I suspect that the apology from the Chief of Neurology was likely not all that Sharon wanted and deserved – as much as she wanted specific assurances that other patients in the future would NOT have to go through the same thing she did – IF that hospital had openly told her what they had learned from “dropping the ball”.

      I hope that your Dad survived his own ordeal and is feeling much better now.

      Take care, stay safe. . . ♥

      Like

  2. I was not aware. But her symptoms were so similar to head injury & increased intracranial pressure. Her MRI should have been read urgently… before any idea of leaving a hospital.

    My daughter suffers from migraines and at least 3 times they have caused transient, many many hours of hemiplegia which looks just like a classic stroke.
    I had a neurologist tell her to stop crying, that she was just being hysterical. Soooo scary!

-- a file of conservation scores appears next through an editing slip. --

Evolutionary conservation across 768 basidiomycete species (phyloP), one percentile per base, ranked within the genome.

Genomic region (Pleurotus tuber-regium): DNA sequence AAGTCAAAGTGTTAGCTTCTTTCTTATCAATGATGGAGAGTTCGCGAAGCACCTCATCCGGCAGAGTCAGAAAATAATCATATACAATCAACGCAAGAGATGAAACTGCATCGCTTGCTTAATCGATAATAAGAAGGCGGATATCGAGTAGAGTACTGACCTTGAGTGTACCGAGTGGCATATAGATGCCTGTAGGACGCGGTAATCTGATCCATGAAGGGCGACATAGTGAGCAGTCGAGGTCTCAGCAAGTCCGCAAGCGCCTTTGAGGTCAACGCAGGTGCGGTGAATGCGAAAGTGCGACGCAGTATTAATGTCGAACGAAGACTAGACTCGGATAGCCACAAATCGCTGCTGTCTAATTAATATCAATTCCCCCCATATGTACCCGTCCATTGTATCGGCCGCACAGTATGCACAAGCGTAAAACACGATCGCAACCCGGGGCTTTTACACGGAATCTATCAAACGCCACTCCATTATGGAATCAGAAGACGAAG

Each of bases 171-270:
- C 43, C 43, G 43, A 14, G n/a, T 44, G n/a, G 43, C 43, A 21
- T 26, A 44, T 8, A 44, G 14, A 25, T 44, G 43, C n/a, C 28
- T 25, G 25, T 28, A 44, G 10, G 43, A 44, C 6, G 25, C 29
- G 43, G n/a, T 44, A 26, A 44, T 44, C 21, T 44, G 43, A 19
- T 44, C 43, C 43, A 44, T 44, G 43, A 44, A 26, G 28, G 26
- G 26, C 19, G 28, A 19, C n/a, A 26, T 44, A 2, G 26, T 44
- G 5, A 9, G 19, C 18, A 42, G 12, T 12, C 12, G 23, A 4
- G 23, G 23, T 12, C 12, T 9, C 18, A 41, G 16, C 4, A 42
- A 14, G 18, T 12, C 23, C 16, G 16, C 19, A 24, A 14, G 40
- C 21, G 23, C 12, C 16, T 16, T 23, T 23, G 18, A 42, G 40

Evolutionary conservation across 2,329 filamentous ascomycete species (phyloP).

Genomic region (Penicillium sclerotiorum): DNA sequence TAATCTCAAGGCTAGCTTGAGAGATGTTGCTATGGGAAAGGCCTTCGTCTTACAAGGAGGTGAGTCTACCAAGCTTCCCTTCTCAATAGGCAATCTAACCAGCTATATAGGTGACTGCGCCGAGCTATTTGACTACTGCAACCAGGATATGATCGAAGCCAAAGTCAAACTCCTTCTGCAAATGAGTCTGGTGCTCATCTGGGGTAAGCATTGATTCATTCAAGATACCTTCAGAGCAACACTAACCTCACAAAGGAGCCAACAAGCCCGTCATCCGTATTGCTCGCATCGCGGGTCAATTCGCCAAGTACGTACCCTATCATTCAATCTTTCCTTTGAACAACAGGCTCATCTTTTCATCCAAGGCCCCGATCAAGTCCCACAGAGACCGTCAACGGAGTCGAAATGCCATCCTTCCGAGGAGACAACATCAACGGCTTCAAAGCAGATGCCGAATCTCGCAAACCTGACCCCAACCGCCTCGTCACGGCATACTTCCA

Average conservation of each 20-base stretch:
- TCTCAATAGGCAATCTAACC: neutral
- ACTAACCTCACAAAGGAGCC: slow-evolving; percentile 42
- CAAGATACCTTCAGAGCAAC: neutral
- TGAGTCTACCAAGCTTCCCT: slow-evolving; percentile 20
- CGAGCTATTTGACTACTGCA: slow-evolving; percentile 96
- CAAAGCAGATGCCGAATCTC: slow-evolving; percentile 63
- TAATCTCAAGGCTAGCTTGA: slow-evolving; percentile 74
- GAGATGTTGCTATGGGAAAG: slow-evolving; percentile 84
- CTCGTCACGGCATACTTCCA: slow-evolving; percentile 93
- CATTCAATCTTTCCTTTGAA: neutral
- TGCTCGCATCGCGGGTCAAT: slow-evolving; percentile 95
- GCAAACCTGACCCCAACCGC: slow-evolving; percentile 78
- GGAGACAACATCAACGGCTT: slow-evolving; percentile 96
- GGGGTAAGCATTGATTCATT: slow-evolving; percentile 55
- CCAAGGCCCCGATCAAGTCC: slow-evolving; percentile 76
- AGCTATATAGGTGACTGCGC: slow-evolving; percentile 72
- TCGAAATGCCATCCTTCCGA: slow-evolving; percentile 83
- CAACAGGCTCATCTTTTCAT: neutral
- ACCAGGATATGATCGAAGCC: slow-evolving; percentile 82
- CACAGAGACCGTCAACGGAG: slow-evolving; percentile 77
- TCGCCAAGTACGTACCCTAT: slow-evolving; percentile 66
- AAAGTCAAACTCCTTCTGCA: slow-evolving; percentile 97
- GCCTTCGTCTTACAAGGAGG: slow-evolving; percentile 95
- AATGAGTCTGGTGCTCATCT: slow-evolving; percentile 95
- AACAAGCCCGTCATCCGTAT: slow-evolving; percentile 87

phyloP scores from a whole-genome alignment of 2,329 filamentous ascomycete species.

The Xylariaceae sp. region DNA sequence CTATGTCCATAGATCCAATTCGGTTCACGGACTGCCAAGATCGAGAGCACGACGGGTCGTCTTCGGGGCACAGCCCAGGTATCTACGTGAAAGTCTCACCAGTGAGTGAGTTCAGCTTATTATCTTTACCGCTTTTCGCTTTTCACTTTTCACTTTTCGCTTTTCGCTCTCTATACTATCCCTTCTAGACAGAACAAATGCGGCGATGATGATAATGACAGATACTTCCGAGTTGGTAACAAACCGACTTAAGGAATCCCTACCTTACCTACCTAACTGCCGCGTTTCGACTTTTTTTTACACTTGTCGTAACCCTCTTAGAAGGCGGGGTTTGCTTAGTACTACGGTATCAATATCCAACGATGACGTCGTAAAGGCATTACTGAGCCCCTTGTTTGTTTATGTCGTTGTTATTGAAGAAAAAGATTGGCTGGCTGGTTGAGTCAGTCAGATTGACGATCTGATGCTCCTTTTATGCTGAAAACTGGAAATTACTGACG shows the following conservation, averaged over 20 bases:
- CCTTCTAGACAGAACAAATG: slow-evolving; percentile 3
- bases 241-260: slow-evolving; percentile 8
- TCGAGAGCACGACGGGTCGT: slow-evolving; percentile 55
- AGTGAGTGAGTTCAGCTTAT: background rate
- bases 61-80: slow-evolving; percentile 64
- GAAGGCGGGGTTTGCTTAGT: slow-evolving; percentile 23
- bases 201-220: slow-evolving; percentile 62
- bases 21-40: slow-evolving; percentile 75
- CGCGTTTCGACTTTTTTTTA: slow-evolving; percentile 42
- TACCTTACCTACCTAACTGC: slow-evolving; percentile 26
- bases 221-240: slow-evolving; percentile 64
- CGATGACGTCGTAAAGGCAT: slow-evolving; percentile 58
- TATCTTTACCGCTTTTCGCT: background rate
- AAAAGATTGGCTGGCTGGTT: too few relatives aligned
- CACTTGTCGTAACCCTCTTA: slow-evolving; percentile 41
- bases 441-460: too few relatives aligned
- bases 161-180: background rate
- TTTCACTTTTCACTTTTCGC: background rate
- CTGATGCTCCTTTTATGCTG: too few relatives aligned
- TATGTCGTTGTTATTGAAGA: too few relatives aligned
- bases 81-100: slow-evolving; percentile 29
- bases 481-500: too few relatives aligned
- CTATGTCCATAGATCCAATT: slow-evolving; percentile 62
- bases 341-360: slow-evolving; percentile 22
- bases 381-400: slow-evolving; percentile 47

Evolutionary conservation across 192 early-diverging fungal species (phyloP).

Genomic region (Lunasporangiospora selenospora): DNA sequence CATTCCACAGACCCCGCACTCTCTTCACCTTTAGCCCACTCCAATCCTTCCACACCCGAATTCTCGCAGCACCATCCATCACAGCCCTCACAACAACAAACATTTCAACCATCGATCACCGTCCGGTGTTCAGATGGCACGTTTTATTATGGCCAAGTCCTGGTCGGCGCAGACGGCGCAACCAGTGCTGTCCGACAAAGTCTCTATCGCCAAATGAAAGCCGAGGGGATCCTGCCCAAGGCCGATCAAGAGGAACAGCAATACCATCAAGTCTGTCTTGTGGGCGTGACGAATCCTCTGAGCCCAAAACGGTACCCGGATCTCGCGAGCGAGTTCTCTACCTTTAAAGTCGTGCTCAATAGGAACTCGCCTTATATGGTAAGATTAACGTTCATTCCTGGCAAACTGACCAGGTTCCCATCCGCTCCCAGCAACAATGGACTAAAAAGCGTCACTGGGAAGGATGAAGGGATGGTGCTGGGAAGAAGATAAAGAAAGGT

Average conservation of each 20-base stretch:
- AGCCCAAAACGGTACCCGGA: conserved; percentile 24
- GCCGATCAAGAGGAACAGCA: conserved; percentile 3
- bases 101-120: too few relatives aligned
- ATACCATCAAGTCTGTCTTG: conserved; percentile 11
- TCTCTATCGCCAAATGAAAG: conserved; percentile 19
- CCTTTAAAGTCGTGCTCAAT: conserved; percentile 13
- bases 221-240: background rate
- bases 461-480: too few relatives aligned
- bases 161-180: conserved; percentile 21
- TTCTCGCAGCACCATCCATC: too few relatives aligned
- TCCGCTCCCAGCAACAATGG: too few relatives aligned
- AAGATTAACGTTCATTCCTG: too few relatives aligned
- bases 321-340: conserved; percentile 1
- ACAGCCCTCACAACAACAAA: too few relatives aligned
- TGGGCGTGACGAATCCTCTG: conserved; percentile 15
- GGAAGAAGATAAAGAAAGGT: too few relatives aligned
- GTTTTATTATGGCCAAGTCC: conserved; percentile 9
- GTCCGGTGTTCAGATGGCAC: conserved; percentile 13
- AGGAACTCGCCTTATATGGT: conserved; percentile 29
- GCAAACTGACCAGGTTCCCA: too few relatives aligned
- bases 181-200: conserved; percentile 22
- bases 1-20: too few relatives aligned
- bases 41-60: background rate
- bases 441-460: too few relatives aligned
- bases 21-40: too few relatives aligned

People with Hemiplegic Migraines have an increased incidence of True Stroke and need a complete work up with MRI every time it occurs.

    Liked by 1 person

    1. Wow, Jill – a hemiplegic migraine sounds so awful (“temporary weakness, numbness and tingling, and paralysis on one side of the body…”) and as you say, it basically mimics a stroke, yet one day might actually BE a stroke. I’d be less surprised at her delayed diagnosis and unread diagnostics had she been in a small town hospital, but Sharon was seen at a designated “Stroke Centre of Excellence”!

      What a cruel diagnosis your daughter has. I can only wish such a diagnosis on any neurologist who tells a very sick patient “stop crying, you’re just being hysterical..”

      Yes, Sharon’s MRI results definitely should have NOT have sat there all weekend. As the Chief of Neurology at her hospital ultimately admitted, they “dropped the ball” during her hospital stay.